The goal, he says, is to integrate the banking side and the brokerage side, so that Quick reps coordinate the delivery of banking and brokerage services to clients with investable assets of $100,000 to $1 million. Froude revamped Quick's order taking and pricing, providing customers with a choice of ways to do broker-assisted trades. He also increased online stock-trade commissions from $14.95 to between $19.95 and $23.95 a trade depending upon the size of the client's account.
“I can't think of another firm undergoing as much change as Quick & Reilly,” says Nancy Bush, bank analyst at Ryan, Beck & Co. in Livingston, N.J. “It's been a tough transition in the midst of a tough environment. But, then, how many existing brokers would be able to transition from a transaction to advisory model?”
Indeed, what's happening within Quick parallels what is happening at the major wirehouses and regionals, where the emphasis is on gathering assets for managed accounts, not on generating commissions (see cover story beginning on page 30). “Quick is no longer a firm for stock jockeys or jockettes,” says Paul Richardson, president of Richardson Recruiting Services, a nationwide brokerage recruitment firm in Richardson, Texas. “It's for people who understand packaged products and managed money.”
And at this point, there is no going back. The formula concocted by former Forbes executive Leslie C. Quick, Jr., in 1974 — offering trades at two-thirds off the wirehouse rates — was already running out of steam when Froude arrived. The task of simply executing investors' orders, the centerpiece of Quick's discount brokerage operation, was moving away from broker-assisted trades at $70 to the Internet where commissions were $25 or less.”
Things only got worse in 2001. “Decimalization and narrower spreads meant that Nasdaq market-makers stopped making payment to brokerage firms for order flow, thus increasing the cost of processing a trade,” Froude says. And trading volume plunged as individual investors retreated. Quick dipped into the red, losing $51 million on revenues of $607 million last year. This was only Quick's second loss in the company's 27-year history.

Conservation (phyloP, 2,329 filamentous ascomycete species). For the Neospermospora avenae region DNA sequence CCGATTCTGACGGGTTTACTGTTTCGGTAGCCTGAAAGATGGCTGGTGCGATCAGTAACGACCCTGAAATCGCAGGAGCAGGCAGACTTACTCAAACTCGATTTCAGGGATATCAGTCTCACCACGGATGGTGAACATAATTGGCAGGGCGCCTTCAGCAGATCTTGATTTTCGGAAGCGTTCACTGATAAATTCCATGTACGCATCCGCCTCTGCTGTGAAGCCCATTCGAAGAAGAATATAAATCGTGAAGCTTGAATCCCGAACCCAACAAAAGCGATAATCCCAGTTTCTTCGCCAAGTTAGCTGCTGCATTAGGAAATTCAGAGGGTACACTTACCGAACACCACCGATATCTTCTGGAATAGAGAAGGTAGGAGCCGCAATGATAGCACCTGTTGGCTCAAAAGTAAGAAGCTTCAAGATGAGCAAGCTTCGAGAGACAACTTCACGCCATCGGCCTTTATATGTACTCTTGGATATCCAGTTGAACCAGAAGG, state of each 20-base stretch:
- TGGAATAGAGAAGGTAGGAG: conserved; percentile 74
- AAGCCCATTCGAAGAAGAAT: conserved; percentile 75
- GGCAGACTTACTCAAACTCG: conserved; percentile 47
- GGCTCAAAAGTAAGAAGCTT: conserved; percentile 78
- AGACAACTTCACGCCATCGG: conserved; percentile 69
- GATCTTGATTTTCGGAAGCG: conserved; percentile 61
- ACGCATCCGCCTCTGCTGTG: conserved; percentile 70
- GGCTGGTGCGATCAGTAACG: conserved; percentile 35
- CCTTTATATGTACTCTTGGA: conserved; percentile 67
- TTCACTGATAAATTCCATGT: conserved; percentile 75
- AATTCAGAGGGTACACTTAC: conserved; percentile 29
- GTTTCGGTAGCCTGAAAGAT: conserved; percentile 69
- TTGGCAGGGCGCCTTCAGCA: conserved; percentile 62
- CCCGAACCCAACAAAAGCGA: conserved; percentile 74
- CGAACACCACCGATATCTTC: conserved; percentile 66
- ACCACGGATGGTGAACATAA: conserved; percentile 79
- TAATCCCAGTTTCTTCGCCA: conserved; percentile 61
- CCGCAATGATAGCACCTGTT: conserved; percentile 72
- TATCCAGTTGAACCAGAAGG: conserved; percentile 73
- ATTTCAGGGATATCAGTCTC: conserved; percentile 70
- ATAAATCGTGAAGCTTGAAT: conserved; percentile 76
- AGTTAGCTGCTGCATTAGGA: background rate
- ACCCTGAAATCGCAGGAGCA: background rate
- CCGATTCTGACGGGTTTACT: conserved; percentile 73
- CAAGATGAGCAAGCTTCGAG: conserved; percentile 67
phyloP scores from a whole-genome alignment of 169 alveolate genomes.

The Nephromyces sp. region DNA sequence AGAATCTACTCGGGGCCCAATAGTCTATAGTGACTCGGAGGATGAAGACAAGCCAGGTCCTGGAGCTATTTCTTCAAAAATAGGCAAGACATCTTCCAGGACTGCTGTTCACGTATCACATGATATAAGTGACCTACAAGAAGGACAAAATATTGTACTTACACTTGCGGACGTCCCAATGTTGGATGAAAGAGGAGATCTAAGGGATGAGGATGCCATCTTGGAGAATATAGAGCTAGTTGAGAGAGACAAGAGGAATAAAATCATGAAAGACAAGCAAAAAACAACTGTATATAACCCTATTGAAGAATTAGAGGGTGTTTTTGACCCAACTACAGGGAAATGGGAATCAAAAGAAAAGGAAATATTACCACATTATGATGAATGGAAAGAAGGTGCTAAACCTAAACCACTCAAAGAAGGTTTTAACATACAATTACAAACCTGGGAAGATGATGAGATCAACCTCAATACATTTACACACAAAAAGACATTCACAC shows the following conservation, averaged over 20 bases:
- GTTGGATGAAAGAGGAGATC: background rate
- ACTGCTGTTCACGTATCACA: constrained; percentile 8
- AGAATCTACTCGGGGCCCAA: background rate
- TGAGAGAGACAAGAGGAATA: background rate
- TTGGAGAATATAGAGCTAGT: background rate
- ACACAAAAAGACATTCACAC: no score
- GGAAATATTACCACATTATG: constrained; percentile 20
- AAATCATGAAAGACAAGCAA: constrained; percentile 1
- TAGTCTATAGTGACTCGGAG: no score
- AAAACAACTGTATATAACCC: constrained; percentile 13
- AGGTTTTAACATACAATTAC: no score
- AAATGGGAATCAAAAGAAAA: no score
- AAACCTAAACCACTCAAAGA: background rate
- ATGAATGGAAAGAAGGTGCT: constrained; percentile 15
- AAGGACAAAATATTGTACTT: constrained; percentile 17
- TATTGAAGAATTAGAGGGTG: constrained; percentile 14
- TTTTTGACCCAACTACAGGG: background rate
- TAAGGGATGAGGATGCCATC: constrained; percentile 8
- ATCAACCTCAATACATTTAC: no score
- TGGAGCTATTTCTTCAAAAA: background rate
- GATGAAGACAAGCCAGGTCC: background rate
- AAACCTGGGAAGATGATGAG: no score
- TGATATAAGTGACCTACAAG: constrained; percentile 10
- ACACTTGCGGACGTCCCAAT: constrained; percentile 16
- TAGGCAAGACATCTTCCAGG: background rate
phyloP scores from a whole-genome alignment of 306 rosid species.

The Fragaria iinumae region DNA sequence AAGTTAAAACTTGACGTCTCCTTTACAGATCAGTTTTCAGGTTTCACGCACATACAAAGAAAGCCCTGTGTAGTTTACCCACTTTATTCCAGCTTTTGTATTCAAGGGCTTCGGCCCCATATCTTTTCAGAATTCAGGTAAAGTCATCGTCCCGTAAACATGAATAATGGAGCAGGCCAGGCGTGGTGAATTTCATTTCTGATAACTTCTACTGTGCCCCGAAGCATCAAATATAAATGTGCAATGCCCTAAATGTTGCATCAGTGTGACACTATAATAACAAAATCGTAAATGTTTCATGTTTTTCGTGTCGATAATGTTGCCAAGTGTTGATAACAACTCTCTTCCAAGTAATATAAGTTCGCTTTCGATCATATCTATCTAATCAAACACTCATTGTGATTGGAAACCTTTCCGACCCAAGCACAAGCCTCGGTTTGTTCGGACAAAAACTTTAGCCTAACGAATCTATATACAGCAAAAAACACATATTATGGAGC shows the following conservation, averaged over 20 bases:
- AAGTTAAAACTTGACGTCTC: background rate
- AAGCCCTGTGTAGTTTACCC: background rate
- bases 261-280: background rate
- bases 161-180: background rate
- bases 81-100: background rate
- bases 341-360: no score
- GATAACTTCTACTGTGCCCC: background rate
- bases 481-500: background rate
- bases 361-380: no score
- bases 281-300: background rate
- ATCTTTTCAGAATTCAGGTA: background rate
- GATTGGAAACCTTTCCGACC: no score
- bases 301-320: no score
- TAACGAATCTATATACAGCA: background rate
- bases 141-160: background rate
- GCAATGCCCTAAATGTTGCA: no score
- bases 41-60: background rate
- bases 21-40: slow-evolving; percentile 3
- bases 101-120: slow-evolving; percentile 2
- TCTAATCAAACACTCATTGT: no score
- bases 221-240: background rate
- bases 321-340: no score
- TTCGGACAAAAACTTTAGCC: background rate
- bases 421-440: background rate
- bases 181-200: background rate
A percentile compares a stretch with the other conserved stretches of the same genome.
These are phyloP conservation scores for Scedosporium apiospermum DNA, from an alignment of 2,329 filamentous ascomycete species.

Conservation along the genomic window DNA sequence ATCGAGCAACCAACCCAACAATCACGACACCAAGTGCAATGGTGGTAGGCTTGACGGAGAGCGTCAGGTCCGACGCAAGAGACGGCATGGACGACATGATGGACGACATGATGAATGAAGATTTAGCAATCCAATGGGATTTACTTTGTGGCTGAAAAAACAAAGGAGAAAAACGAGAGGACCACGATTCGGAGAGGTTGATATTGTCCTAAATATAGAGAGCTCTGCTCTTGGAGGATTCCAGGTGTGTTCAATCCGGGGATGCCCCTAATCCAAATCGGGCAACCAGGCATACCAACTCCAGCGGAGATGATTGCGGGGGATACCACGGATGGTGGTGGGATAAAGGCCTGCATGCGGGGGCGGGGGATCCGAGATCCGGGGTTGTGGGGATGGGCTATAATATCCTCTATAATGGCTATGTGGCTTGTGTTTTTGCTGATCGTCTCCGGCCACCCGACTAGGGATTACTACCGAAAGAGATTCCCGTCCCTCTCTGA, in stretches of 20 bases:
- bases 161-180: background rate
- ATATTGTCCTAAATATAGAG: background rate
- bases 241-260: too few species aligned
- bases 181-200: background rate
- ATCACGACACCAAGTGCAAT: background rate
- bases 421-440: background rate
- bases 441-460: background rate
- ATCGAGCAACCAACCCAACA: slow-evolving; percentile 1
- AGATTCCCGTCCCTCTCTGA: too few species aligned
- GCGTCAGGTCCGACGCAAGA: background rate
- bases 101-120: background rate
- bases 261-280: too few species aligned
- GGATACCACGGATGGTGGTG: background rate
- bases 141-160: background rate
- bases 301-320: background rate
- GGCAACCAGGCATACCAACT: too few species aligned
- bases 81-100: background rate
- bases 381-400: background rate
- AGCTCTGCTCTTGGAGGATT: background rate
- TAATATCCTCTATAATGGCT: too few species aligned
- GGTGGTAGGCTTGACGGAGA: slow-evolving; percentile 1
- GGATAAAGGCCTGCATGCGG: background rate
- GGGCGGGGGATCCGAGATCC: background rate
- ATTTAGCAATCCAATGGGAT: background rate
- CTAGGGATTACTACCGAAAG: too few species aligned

That places additional pressure on Froude to make his makeover succeed. “We realized that if we didn't change substantially, revenues and profits would erode,” he says. “So, we went looking for products beyond plain-vanilla equity trades.
“The whole reason I was hired was because of my experience in full-service firms,” says Froude. “Fleet wanted me to build them a sales force that was able to develop customer relationships and gain a greater share of the client's total assets. But, it's never been successfully done with a bank and brokerage firm.” The big target remains the 6 million households with $100,000 to $1 million in investable assets in Fleet's home territory, ranging from New England to southern New Jersey. As of Jan. 2003, Quick will have primary responsibility for this group of clients, says Froude. Quick will coordinate and deliver the full range of Fleet and Quick products and services to these clients. Included are checking accounts, CDs, credit cards, mortgages and home equity loans, as well as brokerage and portfolio management.